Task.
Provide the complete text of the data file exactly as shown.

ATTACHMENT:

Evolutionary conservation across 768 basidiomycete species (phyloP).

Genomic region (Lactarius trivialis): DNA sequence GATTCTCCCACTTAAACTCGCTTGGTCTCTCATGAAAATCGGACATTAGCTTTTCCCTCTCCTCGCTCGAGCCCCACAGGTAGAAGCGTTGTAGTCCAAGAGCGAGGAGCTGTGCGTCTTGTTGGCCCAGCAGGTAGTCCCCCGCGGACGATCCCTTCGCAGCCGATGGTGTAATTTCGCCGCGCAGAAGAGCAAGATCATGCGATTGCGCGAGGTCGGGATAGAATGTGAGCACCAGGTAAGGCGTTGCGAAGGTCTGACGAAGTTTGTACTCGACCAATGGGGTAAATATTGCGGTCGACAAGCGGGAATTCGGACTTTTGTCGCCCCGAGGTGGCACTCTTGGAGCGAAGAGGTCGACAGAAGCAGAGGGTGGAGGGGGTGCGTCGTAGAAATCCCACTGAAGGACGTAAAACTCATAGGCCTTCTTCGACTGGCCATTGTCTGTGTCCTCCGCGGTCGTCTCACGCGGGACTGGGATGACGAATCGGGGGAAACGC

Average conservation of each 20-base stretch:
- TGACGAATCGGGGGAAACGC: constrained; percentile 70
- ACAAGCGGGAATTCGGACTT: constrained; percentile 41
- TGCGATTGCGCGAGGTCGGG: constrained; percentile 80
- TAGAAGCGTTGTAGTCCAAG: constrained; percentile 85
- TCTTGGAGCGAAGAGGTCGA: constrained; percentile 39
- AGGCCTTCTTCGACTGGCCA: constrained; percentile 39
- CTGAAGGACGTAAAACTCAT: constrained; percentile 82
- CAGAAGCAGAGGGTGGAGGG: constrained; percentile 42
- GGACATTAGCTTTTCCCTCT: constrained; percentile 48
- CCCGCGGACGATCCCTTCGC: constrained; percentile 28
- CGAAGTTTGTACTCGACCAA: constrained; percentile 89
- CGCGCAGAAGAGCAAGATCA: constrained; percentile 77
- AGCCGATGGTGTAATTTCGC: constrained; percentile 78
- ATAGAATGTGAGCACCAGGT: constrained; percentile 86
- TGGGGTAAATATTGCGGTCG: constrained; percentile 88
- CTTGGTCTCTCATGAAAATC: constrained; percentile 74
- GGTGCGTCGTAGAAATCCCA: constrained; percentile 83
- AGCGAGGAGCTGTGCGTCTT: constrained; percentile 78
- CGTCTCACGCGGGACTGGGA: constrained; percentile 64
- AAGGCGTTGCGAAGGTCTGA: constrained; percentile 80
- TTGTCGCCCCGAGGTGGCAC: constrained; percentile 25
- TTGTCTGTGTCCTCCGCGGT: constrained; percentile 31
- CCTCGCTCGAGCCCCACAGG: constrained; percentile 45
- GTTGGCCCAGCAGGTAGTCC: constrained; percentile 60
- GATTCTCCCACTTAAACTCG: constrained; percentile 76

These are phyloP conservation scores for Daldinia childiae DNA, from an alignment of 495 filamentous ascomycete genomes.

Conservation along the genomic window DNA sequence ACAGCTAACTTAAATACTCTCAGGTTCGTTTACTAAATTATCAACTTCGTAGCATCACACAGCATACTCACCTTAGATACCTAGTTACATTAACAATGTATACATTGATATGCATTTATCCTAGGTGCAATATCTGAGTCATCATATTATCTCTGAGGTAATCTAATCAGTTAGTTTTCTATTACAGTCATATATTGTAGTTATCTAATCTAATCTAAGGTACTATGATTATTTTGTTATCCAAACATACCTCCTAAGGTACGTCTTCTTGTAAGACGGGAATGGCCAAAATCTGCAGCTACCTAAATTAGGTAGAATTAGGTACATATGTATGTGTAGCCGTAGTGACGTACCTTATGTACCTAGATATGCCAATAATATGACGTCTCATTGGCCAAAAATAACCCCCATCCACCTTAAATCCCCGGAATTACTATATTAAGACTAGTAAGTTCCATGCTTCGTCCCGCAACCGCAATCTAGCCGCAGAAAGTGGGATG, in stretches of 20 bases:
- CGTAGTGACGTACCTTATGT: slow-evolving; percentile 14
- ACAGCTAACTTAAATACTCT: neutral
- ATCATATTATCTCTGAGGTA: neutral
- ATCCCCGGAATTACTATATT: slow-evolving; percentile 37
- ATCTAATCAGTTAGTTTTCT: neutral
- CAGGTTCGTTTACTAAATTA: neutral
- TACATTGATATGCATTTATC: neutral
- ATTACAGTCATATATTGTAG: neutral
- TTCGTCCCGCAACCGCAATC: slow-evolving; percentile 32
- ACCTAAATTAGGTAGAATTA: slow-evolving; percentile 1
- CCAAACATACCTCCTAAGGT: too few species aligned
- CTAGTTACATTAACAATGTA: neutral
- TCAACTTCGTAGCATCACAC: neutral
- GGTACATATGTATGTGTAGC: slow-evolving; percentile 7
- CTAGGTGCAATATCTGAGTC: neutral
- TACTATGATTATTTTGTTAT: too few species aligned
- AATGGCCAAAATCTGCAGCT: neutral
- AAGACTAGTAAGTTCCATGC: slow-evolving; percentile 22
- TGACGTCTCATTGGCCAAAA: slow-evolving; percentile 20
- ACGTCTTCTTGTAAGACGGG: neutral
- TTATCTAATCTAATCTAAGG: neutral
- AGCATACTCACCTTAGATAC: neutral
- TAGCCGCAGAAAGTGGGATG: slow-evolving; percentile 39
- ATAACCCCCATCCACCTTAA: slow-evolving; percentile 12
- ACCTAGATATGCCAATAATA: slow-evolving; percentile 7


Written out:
Evolutionary conservation across 768 basidiomycete species (phyloP).

Genomic region (Lactarius trivialis): DNA sequence GATTCTCCCACTTAAACTCGCTTGGTCTCTCATGAAAATCGGACATTAGCTTTTCCCTCTCCTCGCTCGAGCCCCACAGGTAGAAGCGTTGTAGTCCAAGAGCGAGGAGCTGTGCGTCTTGTTGGCCCAGCAGGTAGTCCCCCGCGGACGATCCCTTCGCAGCCGATGGTGTAATTTCGCCGCGCAGAAGAGCAAGATCATGCGATTGCGCGAGGTCGGGATAGAATGTGAGCACCAGGTAAGGCGTTGCGAAGGTCTGACGAAGTTTGTACTCGACCAATGGGGTAAATATTGCGGTCGACAAGCGGGAATTCGGACTTTTGTCGCCCCGAGGTGGCACTCTTGGAGCGAAGAGGTCGACAGAAGCAGAGGGTGGAGGGGGTGCGTCGTAGAAATCCCACTGAAGGACGTAAAACTCATAGGCCTTCTTCGACTGGCCATTGTCTGTGTCCTCCGCGGTCGTCTCACGCGGGACTGGGATGACGAATCGGGGGAAACGC

Average conservation of each 20-base stretch:
- TGACGAATCGGGGGAAACGC: constrained; percentile 70
- ACAAGCGGGAATTCGGACTT: constrained; percentile 41
- TGCGATTGCGCGAGGTCGGG: constrained; percentile 80
- TAGAAGCGTTGTAGTCCAAG: constrained; percentile 85
- TCTTGGAGCGAAGAGGTCGA: constrained; percentile 39
- AGGCCTTCTTCGACTGGCCA: constrained; percentile 39
- CTGAAGGACGTAAAACTCAT: constrained; percentile 82
- CAGAAGCAGAGGGTGGAGGG: constrained; percentile 42
- GGACATTAGCTTTTCCCTCT: constrained; percentile 48
- CCCGCGGACGATCCCTTCGC: constrained; percentile 28
- CGAAGTTTGTACTCGACCAA: constrained; percentile 89
- CGCGCAGAAGAGCAAGATCA: constrained; percentile 77
- AGCCGATGGTGTAATTTCGC: constrained; percentile 78
- ATAGAATGTGAGCACCAGGT: constrained; percentile 86
- TGGGGTAAATATTGCGGTCG: constrained; percentile 88
- CTTGGTCTCTCATGAAAATC: constrained; percentile 74
- GGTGCGTCGTAGAAATCCCA: constrained; percentile 83
- AGCGAGGAGCTGTGCGTCTT: constrained; percentile 78
- CGTCTCACGCGGGACTGGGA: constrained; percentile 64
- AAGGCGTTGCGAAGGTCTGA: constrained; percentile 80
- TTGTCGCCCCGAGGTGGCAC: constrained; percentile 25
- TTGTCTGTGTCCTCCGCGGT: constrained; percentile 31
- CCTCGCTCGAGCCCCACAGG: constrained; percentile 45
- GTTGGCCCAGCAGGTAGTCC: constrained; percentile 60
- GATTCTCCCACTTAAACTCG: constrained; percentile 76

These are phyloP conservation scores for Daldinia childiae DNA, from an alignment of 495 filamentous ascomycete genomes.

Conservation along the genomic window DNA sequence ACAGCTAACTTAAATACTCTCAGGTTCGTTTACTAAATTATCAACTTCGTAGCATCACACAGCATACTCACCTTAGATACCTAGTTACATTAACAATGTATACATTGATATGCATTTATCCTAGGTGCAATATCTGAGTCATCATATTATCTCTGAGGTAATCTAATCAGTTAGTTTTCTATTACAGTCATATATTGTAGTTATCTAATCTAATCTAAGGTACTATGATTATTTTGTTATCCAAACATACCTCCTAAGGTACGTCTTCTTGTAAGACGGGAATGGCCAAAATCTGCAGCTACCTAAATTAGGTAGAATTAGGTACATATGTATGTGTAGCCGTAGTGACGTACCTTATGTACCTAGATATGCCAATAATATGACGTCTCATTGGCCAAAAATAACCCCCATCCACCTTAAATCCCCGGAATTACTATATTAAGACTAGTAAGTTCCATGCTTCGTCCCGCAACCGCAATCTAGCCGCAGAAAGTGGGATG, in stretches of 20 bases:
- CGTAGTGACGTACCTTATGT: slow-evolving; percentile 14
- ACAGCTAACTTAAATACTCT: neutral
- ATCATATTATCTCTGAGGTA: neutral
- ATCCCCGGAATTACTATATT: slow-evolving; percentile 37
- ATCTAATCAGTTAGTTTTCT: neutral
- CAGGTTCGTTTACTAAATTA: neutral
- TACATTGATATGCATTTATC: neutral
- ATTACAGTCATATATTGTAG: neutral
- TTCGTCCCGCAACCGCAATC: slow-evolving; percentile 32
- ACCTAAATTAGGTAGAATTA: slow-evolving; percentile 1
- CCAAACATACCTCCTAAGGT: too few species aligned
- CTAGTTACATTAACAATGTA: neutral
- TCAACTTCGTAGCATCACAC: neutral
- GGTACATATGTATGTGTAGC: slow-evolving; percentile 7
- CTAGGTGCAATATCTGAGTC: neutral
- TACTATGATTATTTTGTTAT: too few species aligned
- AATGGCCAAAATCTGCAGCT: neutral
- AAGACTAGTAAGTTCCATGC: slow-evolving; percentile 22
- TGACGTCTCATTGGCCAAAA: slow-evolving; percentile 20
- ACGTCTTCTTGTAAGACGGG: neutral
- TTATCTAATCTAATCTAAGG: neutral
- AGCATACTCACCTTAGATAC: neutral
- TAGCCGCAGAAAGTGGGATG: slow-evolving; percentile 39
- ATAACCCCCATCCACCTTAA: slow-evolving; percentile 12
- ACCTAGATATGCCAATAATA: slow-evolving; percentile 7